First Love

The plot of Samuel Beckett’s 1946 novella, First Love, is so very plausible that, if given only the synopsis, you’d be forgiven for thinking the work had been misattributed. The story, in a nutshell, goes as follows: an anchor-less man recalls his expulsion from his lodgings after his father’s death, the event which coincides with his premier and only experience of love – a discomforting entanglement from which he soon distances himself. I’d always assumed First Love was unstageable, not because of the usual Beckettian bizarreness, but rather out of a distinct lack of necessity for a theatrical staging. The desolating starkness that radiates from it, the sense of uninhabitable emptiness occupied by an hollow man, with his voice that comes at you like something from out of the darkness, seems to calls for no other interpretation but your own. It’s just as well then that acclaimed director Michael Colgan, in all his great wisdom, allows the strange and haunting story to speak for itself. In this simple yet surprisingly touching adaption, Peter Egan plays the nameless narrator, a mud-spattered wanderer who moves with kind of subdued stillness often seen in solitary animals, only ruffled by the intrusion of others. In a production so minimal (the kind of conscious economising that somehow manages to remind you how much money must’ve gone into it), where  Eileen Diss’s sparse, perfectly pared-back set only just hints at a place someone might call home – a doorframe and a window glowing faintly, almost intangibly in the gloom – it falls to Egan to justify First Love‘s transfer from page to stage.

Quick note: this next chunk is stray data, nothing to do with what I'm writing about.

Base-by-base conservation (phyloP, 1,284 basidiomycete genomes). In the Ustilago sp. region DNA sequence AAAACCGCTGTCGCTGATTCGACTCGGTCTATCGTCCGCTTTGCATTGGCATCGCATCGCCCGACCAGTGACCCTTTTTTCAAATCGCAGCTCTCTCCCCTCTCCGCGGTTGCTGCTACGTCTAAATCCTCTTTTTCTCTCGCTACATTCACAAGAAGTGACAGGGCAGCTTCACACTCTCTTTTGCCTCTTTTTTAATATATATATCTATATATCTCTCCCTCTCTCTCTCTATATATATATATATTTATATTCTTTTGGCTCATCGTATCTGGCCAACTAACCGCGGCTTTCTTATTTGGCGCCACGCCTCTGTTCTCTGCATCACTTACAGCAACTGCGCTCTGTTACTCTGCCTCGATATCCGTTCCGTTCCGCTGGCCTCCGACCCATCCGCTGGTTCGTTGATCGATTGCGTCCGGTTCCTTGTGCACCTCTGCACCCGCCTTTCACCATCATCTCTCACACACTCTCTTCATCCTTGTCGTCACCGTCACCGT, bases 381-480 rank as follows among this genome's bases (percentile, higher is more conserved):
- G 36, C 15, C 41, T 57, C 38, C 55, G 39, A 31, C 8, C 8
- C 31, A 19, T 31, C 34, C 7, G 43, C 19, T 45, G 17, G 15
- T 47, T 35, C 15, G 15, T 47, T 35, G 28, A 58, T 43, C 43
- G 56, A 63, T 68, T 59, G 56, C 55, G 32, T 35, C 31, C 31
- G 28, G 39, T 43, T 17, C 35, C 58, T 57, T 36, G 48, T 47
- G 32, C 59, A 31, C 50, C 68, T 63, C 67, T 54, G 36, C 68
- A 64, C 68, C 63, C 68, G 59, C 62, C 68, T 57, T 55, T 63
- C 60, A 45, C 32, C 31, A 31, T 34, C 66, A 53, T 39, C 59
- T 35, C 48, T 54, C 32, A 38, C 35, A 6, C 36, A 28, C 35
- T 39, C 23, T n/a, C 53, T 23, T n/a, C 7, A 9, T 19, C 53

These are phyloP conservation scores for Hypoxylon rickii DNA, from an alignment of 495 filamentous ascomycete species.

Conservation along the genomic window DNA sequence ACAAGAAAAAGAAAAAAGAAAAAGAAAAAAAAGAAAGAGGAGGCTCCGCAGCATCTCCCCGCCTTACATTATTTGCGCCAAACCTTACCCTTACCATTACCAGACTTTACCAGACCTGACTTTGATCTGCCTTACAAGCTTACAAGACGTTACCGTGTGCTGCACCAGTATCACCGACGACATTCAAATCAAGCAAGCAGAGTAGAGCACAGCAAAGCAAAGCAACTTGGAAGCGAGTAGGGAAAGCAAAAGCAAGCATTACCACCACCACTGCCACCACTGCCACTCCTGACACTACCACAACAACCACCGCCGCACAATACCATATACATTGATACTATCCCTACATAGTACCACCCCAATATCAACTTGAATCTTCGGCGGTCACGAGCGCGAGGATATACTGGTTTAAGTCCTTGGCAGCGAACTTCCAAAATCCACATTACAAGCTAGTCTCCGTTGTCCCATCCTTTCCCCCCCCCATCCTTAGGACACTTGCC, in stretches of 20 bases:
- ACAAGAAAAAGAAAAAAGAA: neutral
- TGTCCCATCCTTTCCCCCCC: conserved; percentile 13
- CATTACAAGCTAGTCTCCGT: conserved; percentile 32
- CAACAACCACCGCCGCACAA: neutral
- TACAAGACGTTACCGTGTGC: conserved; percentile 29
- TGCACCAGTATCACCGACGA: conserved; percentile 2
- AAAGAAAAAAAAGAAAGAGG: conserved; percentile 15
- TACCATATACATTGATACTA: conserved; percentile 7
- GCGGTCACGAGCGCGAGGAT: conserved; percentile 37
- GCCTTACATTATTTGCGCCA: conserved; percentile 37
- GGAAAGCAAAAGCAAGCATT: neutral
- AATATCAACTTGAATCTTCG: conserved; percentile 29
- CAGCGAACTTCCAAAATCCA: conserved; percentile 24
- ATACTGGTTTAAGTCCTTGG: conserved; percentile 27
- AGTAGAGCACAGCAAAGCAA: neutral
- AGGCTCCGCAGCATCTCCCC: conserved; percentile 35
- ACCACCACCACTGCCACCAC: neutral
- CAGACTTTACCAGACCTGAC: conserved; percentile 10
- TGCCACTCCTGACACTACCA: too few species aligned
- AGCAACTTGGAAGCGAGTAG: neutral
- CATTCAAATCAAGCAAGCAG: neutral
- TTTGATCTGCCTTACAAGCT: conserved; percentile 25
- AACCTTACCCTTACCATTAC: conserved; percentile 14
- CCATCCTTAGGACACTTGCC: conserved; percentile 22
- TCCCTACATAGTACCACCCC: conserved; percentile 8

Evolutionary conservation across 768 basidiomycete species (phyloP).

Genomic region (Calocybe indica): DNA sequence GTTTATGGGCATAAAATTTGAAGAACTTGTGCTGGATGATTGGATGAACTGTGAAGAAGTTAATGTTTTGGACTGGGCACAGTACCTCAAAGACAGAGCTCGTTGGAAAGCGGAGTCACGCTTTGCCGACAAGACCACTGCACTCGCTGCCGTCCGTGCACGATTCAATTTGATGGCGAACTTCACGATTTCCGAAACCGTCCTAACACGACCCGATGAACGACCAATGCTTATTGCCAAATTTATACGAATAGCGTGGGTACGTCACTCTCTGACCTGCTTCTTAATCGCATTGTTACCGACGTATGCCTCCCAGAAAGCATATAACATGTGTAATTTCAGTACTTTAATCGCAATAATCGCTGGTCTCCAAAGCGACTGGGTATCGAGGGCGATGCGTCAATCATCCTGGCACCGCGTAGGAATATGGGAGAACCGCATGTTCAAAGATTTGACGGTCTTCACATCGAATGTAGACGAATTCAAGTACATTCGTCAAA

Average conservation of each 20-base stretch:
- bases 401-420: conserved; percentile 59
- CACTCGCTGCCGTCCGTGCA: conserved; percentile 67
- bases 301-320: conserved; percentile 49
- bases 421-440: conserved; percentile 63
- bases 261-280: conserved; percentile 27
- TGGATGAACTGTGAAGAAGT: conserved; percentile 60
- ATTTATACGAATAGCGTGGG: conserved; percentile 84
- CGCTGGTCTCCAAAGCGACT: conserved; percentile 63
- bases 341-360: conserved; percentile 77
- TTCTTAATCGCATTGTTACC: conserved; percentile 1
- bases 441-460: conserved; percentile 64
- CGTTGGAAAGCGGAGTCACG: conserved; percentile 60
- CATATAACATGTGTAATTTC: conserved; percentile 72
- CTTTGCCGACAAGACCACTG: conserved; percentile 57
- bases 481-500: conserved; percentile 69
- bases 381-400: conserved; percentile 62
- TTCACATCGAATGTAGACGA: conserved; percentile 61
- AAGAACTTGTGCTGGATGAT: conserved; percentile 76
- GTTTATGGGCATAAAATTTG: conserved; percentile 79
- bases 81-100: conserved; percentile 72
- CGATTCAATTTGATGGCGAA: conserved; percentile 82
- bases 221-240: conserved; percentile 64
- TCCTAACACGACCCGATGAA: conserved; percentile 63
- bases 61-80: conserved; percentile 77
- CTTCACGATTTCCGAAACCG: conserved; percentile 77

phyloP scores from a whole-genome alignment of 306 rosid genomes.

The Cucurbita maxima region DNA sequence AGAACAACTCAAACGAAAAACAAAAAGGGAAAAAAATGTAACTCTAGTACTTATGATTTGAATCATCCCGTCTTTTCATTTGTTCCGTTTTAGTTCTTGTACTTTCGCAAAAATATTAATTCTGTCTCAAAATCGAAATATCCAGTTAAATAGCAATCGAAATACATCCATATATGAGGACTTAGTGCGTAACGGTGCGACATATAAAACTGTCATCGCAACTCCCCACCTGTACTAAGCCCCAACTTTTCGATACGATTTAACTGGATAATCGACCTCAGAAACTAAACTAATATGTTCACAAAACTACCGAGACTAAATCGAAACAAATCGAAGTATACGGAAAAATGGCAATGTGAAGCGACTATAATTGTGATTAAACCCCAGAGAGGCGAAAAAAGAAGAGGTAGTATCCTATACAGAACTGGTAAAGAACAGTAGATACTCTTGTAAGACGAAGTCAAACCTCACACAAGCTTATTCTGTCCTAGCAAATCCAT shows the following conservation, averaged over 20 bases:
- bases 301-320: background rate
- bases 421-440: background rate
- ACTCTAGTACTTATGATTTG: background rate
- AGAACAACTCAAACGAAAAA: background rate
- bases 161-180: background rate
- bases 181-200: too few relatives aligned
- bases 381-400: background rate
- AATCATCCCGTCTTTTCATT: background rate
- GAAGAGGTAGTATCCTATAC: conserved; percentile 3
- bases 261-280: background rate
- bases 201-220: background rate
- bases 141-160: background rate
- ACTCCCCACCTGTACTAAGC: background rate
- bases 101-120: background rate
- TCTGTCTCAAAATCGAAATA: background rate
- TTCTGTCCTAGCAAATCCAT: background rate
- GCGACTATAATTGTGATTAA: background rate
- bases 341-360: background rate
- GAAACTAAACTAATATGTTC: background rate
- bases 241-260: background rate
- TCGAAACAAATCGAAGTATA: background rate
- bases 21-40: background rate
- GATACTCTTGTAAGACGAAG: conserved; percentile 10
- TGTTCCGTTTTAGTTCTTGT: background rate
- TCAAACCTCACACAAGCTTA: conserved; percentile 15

Fortunately, there are no frills or flourishes here, only the velvety resonance of Egan’s voice lulling us into a sort of dream-state. A man who spends his life kipping in graveyards and on public benches is a man ever on the periphery of society, and so we too lose sight of our usual sense of ‘reality’  if we allow ourselves to fall into the world of his words. Ultimately, then, it becomes hard to balance our response to the figure before us and the story he is telling, because there is a real tension between his quite familiarly down-and-out appearance and his surrealist, darkly comic monologue that hovers somewhere between wild raving and cold rationality. Colgan and Egan inflict a  determined kind of naturalism onto the story, and so there is none of the emotional colourlessness or studied detachment that we might expect from a Beckett adaptation. Of course, this induces great laughs. The sexual relations between the narrator and his one-time love Lulu are particularly wryly rendered, but perhaps any audience response to this work depends on their level of tolerance for a very specific, and for some no doubt refreshing, perspective on the tale.

The faultless Peter Egan injects more vulnerability into the resolutely antagonistic narrator than I expected, a touch more recognisable humanity than perhaps might be found in the text upon first reading, but this ache of loneliness that insinuates itself into his dryly charismatic delivery functions as a rather unexpected, and therefore very affecting, tug at our heartstrings. Of course, heart-wrenching isn’t quite the same as desolating, and I’d argue that by making the narrator more accessible, the tale itself is pushed further into inconceivability; we see a familiar figure spouting unfamiliar things, making it too easy to dismiss it as a portrait of an individual gone astray, rather than a wider reflection on the human hunger for, and terror of, love. Perhaps, for me, Colgan’s First Love lacks that overwhelming and distinctly Beckettian feeling of familiar strangeness. Because there is no divide, no-one reaches across that divide to touch us.

First Love played as part of the Edinburgh International Festival.